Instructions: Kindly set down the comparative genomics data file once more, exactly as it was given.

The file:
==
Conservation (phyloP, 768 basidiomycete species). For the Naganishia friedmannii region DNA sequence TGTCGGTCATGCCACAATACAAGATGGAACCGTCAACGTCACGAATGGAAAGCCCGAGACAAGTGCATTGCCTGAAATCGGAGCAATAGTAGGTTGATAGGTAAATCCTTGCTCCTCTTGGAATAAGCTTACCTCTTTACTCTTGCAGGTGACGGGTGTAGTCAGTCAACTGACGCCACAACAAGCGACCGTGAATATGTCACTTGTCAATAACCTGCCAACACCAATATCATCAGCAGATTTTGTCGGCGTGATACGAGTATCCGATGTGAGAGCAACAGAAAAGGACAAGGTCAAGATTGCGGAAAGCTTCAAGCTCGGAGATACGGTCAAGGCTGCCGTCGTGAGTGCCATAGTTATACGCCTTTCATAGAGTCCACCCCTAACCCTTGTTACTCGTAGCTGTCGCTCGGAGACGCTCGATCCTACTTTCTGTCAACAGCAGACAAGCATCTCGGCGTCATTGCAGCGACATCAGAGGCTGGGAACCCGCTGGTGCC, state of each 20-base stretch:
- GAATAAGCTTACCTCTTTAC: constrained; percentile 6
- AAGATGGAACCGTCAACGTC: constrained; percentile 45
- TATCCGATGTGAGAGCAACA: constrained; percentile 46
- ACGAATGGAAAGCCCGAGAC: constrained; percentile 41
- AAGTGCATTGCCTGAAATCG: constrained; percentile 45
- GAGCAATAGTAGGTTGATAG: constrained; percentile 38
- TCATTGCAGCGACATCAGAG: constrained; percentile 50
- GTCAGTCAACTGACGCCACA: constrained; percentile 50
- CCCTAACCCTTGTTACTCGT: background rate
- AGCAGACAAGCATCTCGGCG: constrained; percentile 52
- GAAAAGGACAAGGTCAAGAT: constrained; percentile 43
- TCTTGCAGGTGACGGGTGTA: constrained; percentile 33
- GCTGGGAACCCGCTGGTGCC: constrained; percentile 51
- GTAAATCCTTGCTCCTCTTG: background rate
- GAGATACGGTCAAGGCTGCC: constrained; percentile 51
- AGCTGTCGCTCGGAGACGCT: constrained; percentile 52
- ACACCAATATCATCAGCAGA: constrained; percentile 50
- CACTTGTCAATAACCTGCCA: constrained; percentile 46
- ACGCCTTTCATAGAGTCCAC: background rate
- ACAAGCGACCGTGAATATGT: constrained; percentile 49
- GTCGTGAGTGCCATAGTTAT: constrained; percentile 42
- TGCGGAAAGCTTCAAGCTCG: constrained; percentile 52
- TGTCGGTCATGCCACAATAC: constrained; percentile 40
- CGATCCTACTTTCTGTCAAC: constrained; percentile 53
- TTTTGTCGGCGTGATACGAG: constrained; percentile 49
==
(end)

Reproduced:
Conservation (phyloP, 768 basidiomycete species). For the Naganishia friedmannii region DNA sequence TGTCGGTCATGCCACAATACAAGATGGAACCGTCAACGTCACGAATGGAAAGCCCGAGACAAGTGCATTGCCTGAAATCGGAGCAATAGTAGGTTGATAGGTAAATCCTTGCTCCTCTTGGAATAAGCTTACCTCTTTACTCTTGCAGGTGACGGGTGTAGTCAGTCAACTGACGCCACAACAAGCGACCGTGAATATGTCACTTGTCAATAACCTGCCAACACCAATATCATCAGCAGATTTTGTCGGCGTGATACGAGTATCCGATGTGAGAGCAACAGAAAAGGACAAGGTCAAGATTGCGGAAAGCTTCAAGCTCGGAGATACGGTCAAGGCTGCCGTCGTGAGTGCCATAGTTATACGCCTTTCATAGAGTCCACCCCTAACCCTTGTTACTCGTAGCTGTCGCTCGGAGACGCTCGATCCTACTTTCTGTCAACAGCAGACAAGCATCTCGGCGTCATTGCAGCGACATCAGAGGCTGGGAACCCGCTGGTGCC, state of each 20-base stretch:
- GAATAAGCTTACCTCTTTAC: constrained; percentile 6
- AAGATGGAACCGTCAACGTC: constrained; percentile 45
- TATCCGATGTGAGAGCAACA: constrained; percentile 46
- ACGAATGGAAAGCCCGAGAC: constrained; percentile 41
- AAGTGCATTGCCTGAAATCG: constrained; percentile 45
- GAGCAATAGTAGGTTGATAG: constrained; percentile 38
- TCATTGCAGCGACATCAGAG: constrained; percentile 50
- GTCAGTCAACTGACGCCACA: constrained; percentile 50
- CCCTAACCCTTGTTACTCGT: background rate
- AGCAGACAAGCATCTCGGCG: constrained; percentile 52
- GAAAAGGACAAGGTCAAGAT: constrained; percentile 43
- TCTTGCAGGTGACGGGTGTA: constrained; percentile 33
- GCTGGGAACCCGCTGGTGCC: constrained; percentile 51
- GTAAATCCTTGCTCCTCTTG: background rate
- GAGATACGGTCAAGGCTGCC: constrained; percentile 51
- AGCTGTCGCTCGGAGACGCT: constrained; percentile 52
- ACACCAATATCATCAGCAGA: constrained; percentile 50
- CACTTGTCAATAACCTGCCA: constrained; percentile 46
- ACGCCTTTCATAGAGTCCAC: background rate
- ACAAGCGACCGTGAATATGT: constrained; percentile 49
- GTCGTGAGTGCCATAGTTAT: constrained; percentile 42
- TGCGGAAAGCTTCAAGCTCG: constrained; percentile 52
- TGTCGGTCATGCCACAATAC: constrained; percentile 40
- CGATCCTACTTTCTGTCAAC: constrained; percentile 53
- TTTTGTCGGCGTGATACGAG: constrained; percentile 49